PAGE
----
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BEIJING — The Yen White Party takes place on a Friday night in a dark, cavernous room filled with synthesized music — digital drums, sampled grunts and electronic melodies. Behind the DJ is an electronic tableau of moving images, lights, lasers, spaceships, yellow flowers and purple smiley faces. The girls wear wigs that are white, with silver eye shadow and silver lipstick. They are very thin, almost diaphanous; they seem to slide through each other on a dance floor that extends, amoebalike, to an upstairs lounge and several annexes. Everyone, as might be expected, wears white.
On this night, there are between 1,000 and 1,500 people floating through the club, which is called Star Live and is next door to a very good dim sum restaurant. But the crowd is a mere fraction of Beijing’s late-night scene, the web of partygoers, club kids, students, bohemians — “alternatives,” in local parlance, which is estimated at between 20,000 and growing. They like places such as Banana, Mix, Angel Club, Suzie Wong, Club 7 and Orange. They go to other places, of course, like bars — darker, lesser-known dens tucked away in hutongs (or alleyways), where they drink, carouse and dance until it’s late or, more likely, very early. There are new places opening everywhere.
This story first appeared in the August 6, 2008 issue of WWD. Subscribe Today.
The new Beijing that the world will descend on for the Olympic Games beginning Aug. 8 is well known: steel-glass towers, construction cranes, five-star hotels, Starbucks and luxury stores from Louis Vuitton to Prada. This Beijing is huge and impressive, and one that revolves around relentless growth. Style, design, irony and subtext seem secondary.
But the 30 years of managed capitalism that has transformed Beijing into a modern (or modern-looking) capital has had its unintended consequences. With the inflow of new wealth, gadgets and people who didn’t live through the Cultural Revolution and can’t remember a world before the New China, there are fresh ideas about love, sex, family and society.
The clubs are where those ideas can be given voice, where they fuse and recombine into other ideas and trends. It would be incorrect to say the electronic-music scene is political — club goers, aware that they are still living under a communist regime, avoid talking politics — but it carries symbolic weight. The scene can represent freedom, unpredictability and a yearning for self-definition.
“People are themselves here,” Homg Ma, a 26-year-old public relations executive, says of Star Live. Ma is like many of the women at the Yen White Party: excited about this place but tentative, wondering where it will go next. Ma is hopeful. She says she studied psychology at the London School of Economics and has traveled in Europe and Asia, but Beijing is home. “Beijing is very international,” she says. “People are freer. There’s an attitude.”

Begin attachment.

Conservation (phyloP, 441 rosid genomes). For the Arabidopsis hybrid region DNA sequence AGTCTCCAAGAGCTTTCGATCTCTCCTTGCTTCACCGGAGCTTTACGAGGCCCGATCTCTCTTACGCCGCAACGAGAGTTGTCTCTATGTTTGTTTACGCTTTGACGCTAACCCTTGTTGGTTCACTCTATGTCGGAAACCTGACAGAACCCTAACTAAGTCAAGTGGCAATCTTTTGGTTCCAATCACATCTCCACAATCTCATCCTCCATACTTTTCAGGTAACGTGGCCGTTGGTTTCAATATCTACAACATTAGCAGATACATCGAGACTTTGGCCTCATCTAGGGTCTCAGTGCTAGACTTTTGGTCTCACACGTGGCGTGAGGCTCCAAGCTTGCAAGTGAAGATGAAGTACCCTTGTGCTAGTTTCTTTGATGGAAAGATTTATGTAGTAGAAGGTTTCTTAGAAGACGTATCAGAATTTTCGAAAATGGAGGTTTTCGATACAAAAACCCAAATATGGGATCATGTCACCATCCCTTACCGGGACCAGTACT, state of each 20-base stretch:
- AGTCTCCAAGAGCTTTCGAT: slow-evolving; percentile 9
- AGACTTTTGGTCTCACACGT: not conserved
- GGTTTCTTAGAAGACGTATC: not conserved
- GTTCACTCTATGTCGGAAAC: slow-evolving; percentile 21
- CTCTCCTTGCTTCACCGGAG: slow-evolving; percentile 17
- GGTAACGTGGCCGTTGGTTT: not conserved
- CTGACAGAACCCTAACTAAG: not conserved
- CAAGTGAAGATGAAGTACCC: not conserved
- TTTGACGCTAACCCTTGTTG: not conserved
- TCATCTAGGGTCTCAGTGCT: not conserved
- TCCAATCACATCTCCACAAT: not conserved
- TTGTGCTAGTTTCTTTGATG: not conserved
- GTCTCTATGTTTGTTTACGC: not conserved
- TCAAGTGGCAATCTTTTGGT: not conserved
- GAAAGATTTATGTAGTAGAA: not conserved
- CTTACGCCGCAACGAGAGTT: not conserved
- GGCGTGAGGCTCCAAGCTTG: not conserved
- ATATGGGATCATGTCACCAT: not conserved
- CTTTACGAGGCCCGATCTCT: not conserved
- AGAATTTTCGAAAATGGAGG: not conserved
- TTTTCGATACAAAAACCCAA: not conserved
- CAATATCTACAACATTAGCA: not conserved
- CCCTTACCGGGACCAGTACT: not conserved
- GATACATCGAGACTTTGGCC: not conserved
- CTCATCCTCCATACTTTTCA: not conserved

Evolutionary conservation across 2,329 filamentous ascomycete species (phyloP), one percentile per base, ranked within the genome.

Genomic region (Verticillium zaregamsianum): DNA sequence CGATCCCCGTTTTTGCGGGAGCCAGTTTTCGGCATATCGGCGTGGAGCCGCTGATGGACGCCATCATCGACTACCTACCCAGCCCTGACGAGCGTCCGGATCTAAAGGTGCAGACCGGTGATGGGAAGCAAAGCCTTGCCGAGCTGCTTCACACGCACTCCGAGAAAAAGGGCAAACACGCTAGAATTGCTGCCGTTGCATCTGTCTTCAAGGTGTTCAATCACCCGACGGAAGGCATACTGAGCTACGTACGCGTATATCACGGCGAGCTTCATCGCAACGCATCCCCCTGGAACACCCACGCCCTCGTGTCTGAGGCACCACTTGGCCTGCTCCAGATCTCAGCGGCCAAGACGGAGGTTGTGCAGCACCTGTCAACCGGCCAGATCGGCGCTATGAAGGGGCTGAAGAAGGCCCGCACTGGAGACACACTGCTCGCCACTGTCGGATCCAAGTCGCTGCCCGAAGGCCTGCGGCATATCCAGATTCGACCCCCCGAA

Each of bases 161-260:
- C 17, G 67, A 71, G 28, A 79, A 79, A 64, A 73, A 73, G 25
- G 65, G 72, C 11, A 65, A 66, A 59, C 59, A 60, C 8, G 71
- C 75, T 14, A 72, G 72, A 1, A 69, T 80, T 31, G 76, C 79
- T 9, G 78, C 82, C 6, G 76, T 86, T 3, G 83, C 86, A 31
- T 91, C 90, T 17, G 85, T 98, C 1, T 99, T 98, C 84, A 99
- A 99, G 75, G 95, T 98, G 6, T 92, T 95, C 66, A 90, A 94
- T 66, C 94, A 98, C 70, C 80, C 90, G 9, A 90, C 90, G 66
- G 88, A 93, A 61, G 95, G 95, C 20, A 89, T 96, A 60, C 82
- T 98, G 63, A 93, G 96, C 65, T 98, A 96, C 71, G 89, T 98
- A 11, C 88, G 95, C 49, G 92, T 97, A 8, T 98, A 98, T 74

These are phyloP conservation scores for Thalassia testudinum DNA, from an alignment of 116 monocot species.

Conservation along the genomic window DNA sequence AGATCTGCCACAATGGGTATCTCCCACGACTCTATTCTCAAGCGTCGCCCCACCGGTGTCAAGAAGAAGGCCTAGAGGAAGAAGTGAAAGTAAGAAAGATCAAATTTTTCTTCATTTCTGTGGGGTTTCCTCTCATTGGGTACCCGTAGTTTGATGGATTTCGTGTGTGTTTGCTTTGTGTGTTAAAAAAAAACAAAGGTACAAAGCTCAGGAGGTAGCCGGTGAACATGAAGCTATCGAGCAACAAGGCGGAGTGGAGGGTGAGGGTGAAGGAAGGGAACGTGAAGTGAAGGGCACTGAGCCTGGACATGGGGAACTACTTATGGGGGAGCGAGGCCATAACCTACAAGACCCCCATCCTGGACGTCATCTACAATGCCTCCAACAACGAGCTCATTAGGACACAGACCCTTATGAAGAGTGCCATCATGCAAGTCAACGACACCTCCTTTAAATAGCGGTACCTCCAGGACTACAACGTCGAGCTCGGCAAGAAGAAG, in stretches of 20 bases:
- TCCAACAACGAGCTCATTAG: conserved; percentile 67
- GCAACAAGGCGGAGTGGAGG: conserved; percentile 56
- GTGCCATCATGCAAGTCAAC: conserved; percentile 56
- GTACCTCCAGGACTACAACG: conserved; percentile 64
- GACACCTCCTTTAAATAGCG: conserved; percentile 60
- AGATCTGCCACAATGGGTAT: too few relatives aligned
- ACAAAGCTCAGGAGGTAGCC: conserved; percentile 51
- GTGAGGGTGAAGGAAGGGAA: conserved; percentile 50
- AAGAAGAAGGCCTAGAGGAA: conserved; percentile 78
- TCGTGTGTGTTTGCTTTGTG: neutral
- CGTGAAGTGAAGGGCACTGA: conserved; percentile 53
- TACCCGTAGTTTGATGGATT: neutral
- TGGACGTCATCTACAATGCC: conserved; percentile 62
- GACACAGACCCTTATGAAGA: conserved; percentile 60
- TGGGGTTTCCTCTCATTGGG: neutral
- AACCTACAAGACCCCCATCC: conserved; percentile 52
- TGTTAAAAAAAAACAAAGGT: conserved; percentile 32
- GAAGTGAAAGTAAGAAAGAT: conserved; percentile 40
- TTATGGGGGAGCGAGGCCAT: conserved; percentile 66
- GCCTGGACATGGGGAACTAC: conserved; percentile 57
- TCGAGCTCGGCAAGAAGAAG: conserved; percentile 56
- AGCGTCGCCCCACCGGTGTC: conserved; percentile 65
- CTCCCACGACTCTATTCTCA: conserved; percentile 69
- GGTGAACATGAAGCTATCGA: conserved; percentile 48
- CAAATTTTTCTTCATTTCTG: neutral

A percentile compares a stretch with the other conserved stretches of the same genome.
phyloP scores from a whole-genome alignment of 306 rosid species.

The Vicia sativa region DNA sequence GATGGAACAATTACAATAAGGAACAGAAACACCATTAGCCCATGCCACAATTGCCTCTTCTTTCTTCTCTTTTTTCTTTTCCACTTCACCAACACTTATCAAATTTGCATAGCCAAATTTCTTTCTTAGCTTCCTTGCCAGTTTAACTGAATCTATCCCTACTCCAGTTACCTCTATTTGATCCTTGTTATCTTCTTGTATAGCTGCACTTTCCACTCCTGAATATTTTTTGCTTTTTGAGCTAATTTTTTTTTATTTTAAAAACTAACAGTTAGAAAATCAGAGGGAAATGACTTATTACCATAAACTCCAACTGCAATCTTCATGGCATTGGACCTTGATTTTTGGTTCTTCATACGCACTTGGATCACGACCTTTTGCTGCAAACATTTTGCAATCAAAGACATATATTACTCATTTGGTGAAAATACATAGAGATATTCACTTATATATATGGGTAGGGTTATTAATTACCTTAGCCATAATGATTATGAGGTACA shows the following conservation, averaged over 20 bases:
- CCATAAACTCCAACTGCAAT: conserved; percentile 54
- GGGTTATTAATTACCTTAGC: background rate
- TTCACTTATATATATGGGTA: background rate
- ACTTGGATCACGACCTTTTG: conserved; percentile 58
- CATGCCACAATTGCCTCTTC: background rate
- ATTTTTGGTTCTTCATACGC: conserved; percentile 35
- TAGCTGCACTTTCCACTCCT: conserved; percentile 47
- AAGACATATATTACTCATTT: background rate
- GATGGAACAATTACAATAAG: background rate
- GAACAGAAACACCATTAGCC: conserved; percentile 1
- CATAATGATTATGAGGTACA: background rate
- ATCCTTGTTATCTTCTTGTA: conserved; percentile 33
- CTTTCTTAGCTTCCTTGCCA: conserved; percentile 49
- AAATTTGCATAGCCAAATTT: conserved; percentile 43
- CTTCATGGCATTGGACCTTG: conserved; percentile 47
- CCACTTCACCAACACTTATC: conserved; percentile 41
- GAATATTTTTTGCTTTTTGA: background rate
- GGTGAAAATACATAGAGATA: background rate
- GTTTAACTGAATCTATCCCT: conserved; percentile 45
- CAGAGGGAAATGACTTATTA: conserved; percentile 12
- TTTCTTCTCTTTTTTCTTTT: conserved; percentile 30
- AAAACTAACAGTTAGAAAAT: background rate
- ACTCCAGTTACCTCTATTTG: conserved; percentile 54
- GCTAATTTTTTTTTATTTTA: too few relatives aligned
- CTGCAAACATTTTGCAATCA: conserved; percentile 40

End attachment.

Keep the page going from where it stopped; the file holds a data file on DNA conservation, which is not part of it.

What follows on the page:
Star Live obviously isn’t the only game in town. On the second floor at the back of a low-lying building is another club, accessed through a tunnel, that’s sleeker and more plush than Star Live. In the center is a bar; along the perimeter of the bar are sprawling, off-white couches. It’s after 2 a.m., and pretty girls in tall boots and black leather sit on the couches, as does owner Henry Lee, who is 46, has a goatee and is wearing a white button-down shirt, black sweater and a bracelet made of red beads.
“Beijing is everything you want to see,” says Lee, who is generally regarded as the father of the city’s late-night scene. In 1998, he launched Club Vogue. Since then, he has opened eight more after-hours spots. He says Quentin Tarantino used to come to one of his clubs and filmed “Kill Bill” there. “I asked him not to kill Bill,” says Lee, laughing. “Anyway, Beijing is the best. It’s everything you want to see happen. People are no longer afraid to spend money, to go out. The clubs — it’s all happening. Bear in mind — we are the first generation of Chinese who go out. Most Chinese know nothing about club culture, music. Right now, this is a beautiful time.”
One of the women — who says to call her Danielle — says, “I love China. I’m Chinese. I think that the problem is that Beijing is growing too fast. Nobody has insurance. People are insecure. Everything is becoming expensive.” Then she starts talking about drugs. “They keep me awake. Everyone wants to stay awake all the time and never go to sleep.”
There’s a mass migration of partygoers to another bar near the Second Ring Road, where a band that’s apparently from Sweden is playing. This is surprising: Ever since Björk, the Icelandic pop singer, called for Tibetan independence at a March concert in Shanghai, Western acts have had trouble getting Chinese visas.
Danielle is talking about a rave she went to last year at the Great Wall, an hour’s ride from Beijing.
One of the few Westerners in Henry Lee’s entourage, a German, dismisses talk of a new freedom sweeping Beijing. “None of the young people have siblings,” he says, alluding to the one-child policy adopted by China in 1979. “None of them know how to share. All of them are the center of their parents’ universe. All of them were born to have fun and think about the pleasures and desires they have.”
The Swedish band was decidedly subpar, and now the group is traveling in a black sedan. The windows are down, and it’s cold in the early morning. The car passes Tiananmen Square, the Great Hall of the People and the Forbidden City. Someone is hungry. They’re headed somewhere else now: A party at an underground dance club where it always seems to be night, the ceiling is made of bricks of glass and everyone drinks green tea. Danielle leans over and whispers: “I’m so happy now. I’m very, very happy.”